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Jason Hommes / By JASON HOMMES jhommes@faribault.com 

Julianna Boyum

Julianna Boyum assesses the LeRoy-Ostrander defense during the second half of the K-W girls basketball game on Monday. The Knights held the Cardinals to just 11 points in the first half and cruised to a 62-32 win. (Jason Hommes/The Kenyon Leader)


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County takes big hit with tax abatement report

Local government budgets have taken a major hit due to the state’s propensity to overvalue industrial properties, a trend that stretches back nearly a decade.

That’s according to the latest tax abatement report from Rice County Property Tax & Elections Director Denise Anderson. Across the county, refunds on overvalued properties cost local government agencies nearly $1 million dollars. Of that, $275,000 in county taxes was clawed back by affected property owners.

Just over a quarter of those re-evaluations have cost the county money, while local school districts and municipalities have been hit hard. The reassessments also affect the Rice County’s Housing and Redevelopment Authority, which is funded by its own separate tax.

The vast majority of properties affected were corporate-owned properties evaluated by the state. Most properties are evaluated on a yearly basis by the county, but properties owned by corporations with holdings spanning many counties are evaluated by the state. They include pipelines and railroads.

Tax court judges are now regularly ordering tax refunds stretching back nearly a decade, putting years of revenues at risk. The re-evaluation makes changes in more recent evaluations likely, and each year of reassessment adds a 4% interest charge. In 2019, that amounted to $70,000 coming out of county reserves.

“Nobody knows exactly why this is happening,” Anderson said. “The state needs to figure out why they’ve been valuing it so high.”

At this point, Rice County’s hit has been small enough, and its fiscal management historically prudent enough, that it has been able to cover the funds through reserves, according to County Finance Director Paula O’Connell.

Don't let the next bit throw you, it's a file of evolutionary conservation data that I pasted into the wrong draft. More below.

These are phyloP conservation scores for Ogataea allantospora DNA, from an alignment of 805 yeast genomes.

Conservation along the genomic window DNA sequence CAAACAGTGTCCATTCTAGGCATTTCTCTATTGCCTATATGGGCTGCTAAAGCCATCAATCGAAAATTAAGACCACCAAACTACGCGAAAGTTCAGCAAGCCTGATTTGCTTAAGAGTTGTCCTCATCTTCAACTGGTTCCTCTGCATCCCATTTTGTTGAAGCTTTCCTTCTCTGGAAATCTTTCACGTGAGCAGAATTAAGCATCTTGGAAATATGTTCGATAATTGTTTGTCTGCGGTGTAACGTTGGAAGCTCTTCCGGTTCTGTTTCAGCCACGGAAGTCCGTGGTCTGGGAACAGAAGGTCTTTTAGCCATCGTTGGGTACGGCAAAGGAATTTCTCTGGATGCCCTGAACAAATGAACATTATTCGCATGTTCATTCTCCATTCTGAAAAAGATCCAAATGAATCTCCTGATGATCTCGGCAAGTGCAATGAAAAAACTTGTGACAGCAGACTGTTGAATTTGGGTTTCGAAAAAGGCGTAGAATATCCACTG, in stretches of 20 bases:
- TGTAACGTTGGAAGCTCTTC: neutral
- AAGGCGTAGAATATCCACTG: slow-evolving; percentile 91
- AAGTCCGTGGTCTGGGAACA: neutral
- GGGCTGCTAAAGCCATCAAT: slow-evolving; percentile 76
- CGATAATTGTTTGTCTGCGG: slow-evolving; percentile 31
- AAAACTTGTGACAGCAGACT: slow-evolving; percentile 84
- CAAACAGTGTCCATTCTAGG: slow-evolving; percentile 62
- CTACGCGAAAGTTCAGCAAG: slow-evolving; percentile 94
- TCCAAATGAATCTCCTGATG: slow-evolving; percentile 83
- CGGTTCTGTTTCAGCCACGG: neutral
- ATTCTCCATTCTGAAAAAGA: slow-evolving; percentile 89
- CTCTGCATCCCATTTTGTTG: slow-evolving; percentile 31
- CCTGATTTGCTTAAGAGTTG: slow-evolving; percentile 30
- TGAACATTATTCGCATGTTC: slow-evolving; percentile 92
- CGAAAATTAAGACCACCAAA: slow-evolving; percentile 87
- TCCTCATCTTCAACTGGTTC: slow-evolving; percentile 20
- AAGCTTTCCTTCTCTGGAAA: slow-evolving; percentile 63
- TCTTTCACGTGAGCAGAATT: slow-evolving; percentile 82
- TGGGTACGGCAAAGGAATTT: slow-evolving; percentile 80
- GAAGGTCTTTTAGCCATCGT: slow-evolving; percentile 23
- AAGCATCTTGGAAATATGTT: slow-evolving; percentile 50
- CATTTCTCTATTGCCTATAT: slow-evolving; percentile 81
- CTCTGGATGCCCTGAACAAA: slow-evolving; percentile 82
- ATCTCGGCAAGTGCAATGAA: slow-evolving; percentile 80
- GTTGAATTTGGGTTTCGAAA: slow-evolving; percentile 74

Still, the tax re-evaluations are likely to have reverberations into the future, forcing levy increases and/or limiting the amount of money the county has available to invest in economic development, infrastructure and the like. Furthermore, it’s no guarantee that the county won’t be taking a big hit next year through the tax abatement process, and perhaps into the foreseeable future. Anderson said many of the biggest tax cases the county faces cases remain incomplete.

However, not all local government entities have been so lucky. Some counties — and townships — have seen their entire operating budgets wiped out by the re-assessments, forcing them to dramatically raise their levies in the upcoming year.

“It doesn’t affect every county, but it affects a lot of counties,” said Anderson’s assistant. “Some have 200 parcels affected, while others have only seen 50 parcels affected.”

Among the most worried are administrators in 13 northern Minnesota counties which have been sued by pipeline giant Enbridge. The case, which is currently being heard before the Minnesota Supreme Court, threatens to cost local governments millions, potentially necessitating state aid.

In response, local government officials have asked St. Paul to take a look at its tax valuation formula. The Association of Minnesota Counties has lobbied the legislature hard, saying that the current system is making life extremely difficult for local governments.